The COVID-19 pandemic has demonstrated the power of publicly-funded research in tackling the biggest global health crisis of the past century. The strength of the response by universities has underlined the country’s genuine claim to be a global research superpower delivering real-world benefits to society.
Slashing research funding is a threat to Global Britain
Stephen J Toope, Vice-Chancellor of the University of Cambridge, and Louise Richardson, Vice-Chancellor of the University of Oxford, write:
That is why, like the UK Government, we are committed to leveraging that advantage and growing a 'Global Britain', and to a country which is levelled-up. Universities are powerful allies in helping to deliver these goals.
That said, the scale, immediacy and impact of the announced and potential cuts to UK research budgets, amounting to over £1 billion, will undermine years of investment in our universities and put our research base at risk, not to mention our international reputation. Indeed, there is a real likelihood of the Government’s claims of 'Global Britain' ringing hollow.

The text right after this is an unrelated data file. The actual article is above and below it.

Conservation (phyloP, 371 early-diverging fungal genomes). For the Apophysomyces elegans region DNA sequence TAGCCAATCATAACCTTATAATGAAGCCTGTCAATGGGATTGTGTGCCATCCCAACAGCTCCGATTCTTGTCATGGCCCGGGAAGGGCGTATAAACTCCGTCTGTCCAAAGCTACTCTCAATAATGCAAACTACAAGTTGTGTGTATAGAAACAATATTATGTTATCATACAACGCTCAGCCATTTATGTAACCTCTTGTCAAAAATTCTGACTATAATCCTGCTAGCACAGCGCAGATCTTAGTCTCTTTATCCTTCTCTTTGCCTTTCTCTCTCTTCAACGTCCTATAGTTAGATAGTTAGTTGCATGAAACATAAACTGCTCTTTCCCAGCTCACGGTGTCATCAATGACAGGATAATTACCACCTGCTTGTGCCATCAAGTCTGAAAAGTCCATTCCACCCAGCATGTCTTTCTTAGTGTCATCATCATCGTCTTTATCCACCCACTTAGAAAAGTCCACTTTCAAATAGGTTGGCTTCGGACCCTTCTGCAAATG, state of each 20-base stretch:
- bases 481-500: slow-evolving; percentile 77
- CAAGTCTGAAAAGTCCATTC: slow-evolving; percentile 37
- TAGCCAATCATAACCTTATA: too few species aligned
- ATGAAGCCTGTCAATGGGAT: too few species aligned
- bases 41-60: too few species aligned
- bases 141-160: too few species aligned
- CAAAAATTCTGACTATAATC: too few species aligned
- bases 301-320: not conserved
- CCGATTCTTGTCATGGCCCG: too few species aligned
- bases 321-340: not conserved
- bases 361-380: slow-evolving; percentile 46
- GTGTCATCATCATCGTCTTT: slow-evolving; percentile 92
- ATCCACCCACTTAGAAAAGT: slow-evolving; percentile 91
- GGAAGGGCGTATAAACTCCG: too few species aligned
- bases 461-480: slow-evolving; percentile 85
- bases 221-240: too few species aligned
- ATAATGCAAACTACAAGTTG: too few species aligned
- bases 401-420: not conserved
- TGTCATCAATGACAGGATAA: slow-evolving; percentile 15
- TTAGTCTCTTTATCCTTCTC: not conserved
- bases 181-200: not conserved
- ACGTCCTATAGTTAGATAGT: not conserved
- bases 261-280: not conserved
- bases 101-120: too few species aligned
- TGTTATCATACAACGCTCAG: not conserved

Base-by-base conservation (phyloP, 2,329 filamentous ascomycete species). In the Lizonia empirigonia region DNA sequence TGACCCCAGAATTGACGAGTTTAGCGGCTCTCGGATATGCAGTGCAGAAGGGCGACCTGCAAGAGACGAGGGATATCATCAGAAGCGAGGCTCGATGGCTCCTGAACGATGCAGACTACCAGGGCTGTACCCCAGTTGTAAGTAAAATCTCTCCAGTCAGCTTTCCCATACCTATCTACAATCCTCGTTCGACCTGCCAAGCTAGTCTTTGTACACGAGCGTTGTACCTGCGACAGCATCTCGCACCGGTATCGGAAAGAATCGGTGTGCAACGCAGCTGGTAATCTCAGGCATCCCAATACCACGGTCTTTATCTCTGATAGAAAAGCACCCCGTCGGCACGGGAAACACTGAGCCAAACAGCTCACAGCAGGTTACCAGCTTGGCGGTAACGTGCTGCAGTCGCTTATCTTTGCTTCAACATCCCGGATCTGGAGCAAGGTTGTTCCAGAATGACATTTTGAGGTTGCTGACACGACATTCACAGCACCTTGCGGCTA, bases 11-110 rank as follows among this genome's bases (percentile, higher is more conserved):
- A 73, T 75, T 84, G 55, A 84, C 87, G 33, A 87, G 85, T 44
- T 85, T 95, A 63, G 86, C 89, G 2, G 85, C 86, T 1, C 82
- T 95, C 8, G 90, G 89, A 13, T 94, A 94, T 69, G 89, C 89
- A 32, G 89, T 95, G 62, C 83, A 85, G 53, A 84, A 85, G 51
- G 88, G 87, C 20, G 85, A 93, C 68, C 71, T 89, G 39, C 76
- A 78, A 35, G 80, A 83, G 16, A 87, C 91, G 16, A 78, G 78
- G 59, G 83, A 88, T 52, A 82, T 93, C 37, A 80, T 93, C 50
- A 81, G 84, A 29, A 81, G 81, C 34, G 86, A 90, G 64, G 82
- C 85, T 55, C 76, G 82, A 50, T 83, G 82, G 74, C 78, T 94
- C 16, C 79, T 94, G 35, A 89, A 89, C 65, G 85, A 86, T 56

Within the UK, no other sector of the economy can claim to have four of the top 20 institutions in the world. This bench-strength has not come about by accident, but from sustained funding, support and investment. Universities have shown we can and do deliver for society and the economy, but we can’t and we won’t if we are subject to swingeing cuts to research budgets.
This article appeared in the Daily Telegraph on 19 March 2021
The University of Cambridge is acknowledged as one of the world's leading higher education and research institutions. The University was instrumental in the formation of the Cambridge Network and its Vice- Chancellor, Professor Stephen Toope, is also the President of the Cambridge Network.